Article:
Michigan nonprofit aims to help homeless, dismiss stereotypes

Thousands of Detroiters are believed to be homeless

Motor City Mitten Mission reaches out to help homeless during time of crisis.

DETROIT – With the stress and anxiety of money, COVID-19 and the holiday season, it can be easy to get lost in our own worries, but there are many people who have it much worse with challenges most of us never have to think about.

It’s National Hunger and Homelessness Awareness Week. There are so many hurtful myths about the homeless. The stereotypes claim they’re lazy people who don’t want to work and they’re living on the street because they choose to. The goal of this week is for us all to become a little more aware of the people around us.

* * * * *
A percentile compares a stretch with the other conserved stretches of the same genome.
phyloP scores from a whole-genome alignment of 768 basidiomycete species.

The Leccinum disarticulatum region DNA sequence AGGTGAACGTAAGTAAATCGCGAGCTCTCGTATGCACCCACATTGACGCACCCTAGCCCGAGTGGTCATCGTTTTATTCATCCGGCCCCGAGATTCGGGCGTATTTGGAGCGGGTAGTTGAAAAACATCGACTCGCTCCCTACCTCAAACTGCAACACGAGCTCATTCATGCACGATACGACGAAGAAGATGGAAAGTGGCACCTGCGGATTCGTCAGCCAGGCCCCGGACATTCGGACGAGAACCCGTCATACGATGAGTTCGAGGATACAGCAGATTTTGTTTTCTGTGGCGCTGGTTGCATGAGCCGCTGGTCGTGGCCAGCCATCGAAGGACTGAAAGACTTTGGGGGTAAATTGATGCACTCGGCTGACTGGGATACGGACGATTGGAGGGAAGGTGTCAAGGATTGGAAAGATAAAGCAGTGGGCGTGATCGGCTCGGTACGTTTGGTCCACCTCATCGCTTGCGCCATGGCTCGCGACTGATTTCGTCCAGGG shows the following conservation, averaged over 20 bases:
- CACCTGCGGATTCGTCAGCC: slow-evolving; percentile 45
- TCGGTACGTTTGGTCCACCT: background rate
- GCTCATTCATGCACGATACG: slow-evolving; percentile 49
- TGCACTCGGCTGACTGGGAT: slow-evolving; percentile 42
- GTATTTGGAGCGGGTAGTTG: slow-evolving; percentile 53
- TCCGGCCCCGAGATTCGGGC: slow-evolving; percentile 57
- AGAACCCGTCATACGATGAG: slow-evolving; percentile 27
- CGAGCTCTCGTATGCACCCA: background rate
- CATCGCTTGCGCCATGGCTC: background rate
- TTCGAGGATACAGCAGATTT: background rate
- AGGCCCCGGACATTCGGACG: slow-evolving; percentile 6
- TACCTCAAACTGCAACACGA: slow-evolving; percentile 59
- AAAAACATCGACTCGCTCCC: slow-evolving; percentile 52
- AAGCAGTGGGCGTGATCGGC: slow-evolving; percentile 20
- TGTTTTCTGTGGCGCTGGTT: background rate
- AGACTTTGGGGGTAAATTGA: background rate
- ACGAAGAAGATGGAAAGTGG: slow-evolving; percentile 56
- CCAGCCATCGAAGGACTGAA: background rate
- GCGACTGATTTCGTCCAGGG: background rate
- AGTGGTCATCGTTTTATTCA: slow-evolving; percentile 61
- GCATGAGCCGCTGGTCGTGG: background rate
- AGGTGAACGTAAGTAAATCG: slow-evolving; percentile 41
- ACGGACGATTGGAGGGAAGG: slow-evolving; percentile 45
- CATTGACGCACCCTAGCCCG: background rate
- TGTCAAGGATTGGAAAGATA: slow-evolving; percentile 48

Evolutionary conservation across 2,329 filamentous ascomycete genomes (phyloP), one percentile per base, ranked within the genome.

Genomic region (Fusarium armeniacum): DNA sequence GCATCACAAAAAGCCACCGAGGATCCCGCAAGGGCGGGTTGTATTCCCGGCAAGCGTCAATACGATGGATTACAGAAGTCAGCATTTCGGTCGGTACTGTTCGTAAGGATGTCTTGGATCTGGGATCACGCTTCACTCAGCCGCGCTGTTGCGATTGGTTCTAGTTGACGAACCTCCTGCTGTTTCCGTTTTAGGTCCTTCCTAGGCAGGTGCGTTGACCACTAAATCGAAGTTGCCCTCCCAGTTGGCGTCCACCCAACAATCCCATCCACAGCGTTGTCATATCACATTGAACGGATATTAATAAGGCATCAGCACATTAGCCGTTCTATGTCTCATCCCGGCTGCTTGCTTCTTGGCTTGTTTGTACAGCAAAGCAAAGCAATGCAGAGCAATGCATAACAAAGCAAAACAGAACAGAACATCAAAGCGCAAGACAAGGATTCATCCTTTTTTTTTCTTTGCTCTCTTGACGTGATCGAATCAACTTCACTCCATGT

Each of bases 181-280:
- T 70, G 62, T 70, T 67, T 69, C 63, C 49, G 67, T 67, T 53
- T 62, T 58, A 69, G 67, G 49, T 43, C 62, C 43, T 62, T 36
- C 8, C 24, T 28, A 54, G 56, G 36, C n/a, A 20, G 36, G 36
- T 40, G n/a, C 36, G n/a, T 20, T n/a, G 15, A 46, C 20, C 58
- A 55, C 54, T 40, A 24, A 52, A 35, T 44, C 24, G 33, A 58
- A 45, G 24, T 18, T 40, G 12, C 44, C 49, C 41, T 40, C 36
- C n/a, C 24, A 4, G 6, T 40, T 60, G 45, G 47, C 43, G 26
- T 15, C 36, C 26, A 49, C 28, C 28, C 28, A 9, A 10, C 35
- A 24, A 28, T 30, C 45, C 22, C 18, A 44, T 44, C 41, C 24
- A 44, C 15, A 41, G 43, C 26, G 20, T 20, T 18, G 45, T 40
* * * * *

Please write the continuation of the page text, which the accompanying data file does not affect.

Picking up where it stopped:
Gail Marlow runs Motor City Mitten Mission. She and her volunteers hit the streets seven days a week. The nonprofit partners with schools, churches and businesses to help the less fortunate.

Motor City Mitten Mission will culminate this week of awareness on Saturday night with a Virtual Campout for Compassion.

If you’d like to know more or to donate to the Motor City Mitten Mission, visit the official website here.


TCF Center to be temporary location for homeless helped by Pope Francis Center

Pope Francis Center plans to use TCF Center to help homeless

With freezing temperatures on the way Father Tim McCabe with the Pope Francis Center says he has found a solution to helping the homeless though a pandemic.

The solution includes the lower level of the TCF Center.

“The space will allow us to continue to serve two meals a day. We continue to have medical clinics and medical care available to the folks that are experiencing homelessness,” said McCabe.